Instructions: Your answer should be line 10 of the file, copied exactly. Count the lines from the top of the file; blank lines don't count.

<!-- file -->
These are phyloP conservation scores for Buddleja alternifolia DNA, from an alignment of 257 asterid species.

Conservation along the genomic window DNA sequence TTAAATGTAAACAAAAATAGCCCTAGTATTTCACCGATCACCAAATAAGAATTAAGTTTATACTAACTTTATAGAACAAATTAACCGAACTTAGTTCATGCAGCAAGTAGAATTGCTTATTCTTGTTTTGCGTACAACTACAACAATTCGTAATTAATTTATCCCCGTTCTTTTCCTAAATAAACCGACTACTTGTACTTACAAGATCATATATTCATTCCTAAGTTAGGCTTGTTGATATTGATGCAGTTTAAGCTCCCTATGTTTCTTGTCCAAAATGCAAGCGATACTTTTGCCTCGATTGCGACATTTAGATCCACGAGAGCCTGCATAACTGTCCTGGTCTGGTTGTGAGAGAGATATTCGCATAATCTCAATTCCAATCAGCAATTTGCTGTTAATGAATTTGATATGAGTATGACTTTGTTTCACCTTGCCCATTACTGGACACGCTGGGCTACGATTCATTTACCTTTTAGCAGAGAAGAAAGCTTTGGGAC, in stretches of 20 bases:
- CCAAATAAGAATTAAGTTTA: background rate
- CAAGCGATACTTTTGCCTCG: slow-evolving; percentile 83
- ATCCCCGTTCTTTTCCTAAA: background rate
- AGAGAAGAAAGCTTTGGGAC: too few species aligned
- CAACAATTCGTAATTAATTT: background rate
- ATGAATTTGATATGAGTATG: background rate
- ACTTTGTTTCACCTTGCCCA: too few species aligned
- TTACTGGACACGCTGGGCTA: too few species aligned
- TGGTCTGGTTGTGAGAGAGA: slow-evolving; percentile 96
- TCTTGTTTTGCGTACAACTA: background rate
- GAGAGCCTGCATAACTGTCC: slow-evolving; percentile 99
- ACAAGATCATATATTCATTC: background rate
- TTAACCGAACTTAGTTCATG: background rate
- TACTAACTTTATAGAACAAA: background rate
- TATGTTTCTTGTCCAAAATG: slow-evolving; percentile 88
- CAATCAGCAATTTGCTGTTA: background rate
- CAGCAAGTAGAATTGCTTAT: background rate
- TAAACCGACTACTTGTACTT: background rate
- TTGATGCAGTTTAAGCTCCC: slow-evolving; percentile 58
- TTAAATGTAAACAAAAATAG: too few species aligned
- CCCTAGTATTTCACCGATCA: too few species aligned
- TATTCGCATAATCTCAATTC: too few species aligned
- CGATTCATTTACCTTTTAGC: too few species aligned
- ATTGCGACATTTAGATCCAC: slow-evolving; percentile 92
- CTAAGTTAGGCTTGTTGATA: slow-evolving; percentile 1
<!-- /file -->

- TTACTGGACACGCTGGGCTA: too few species aligned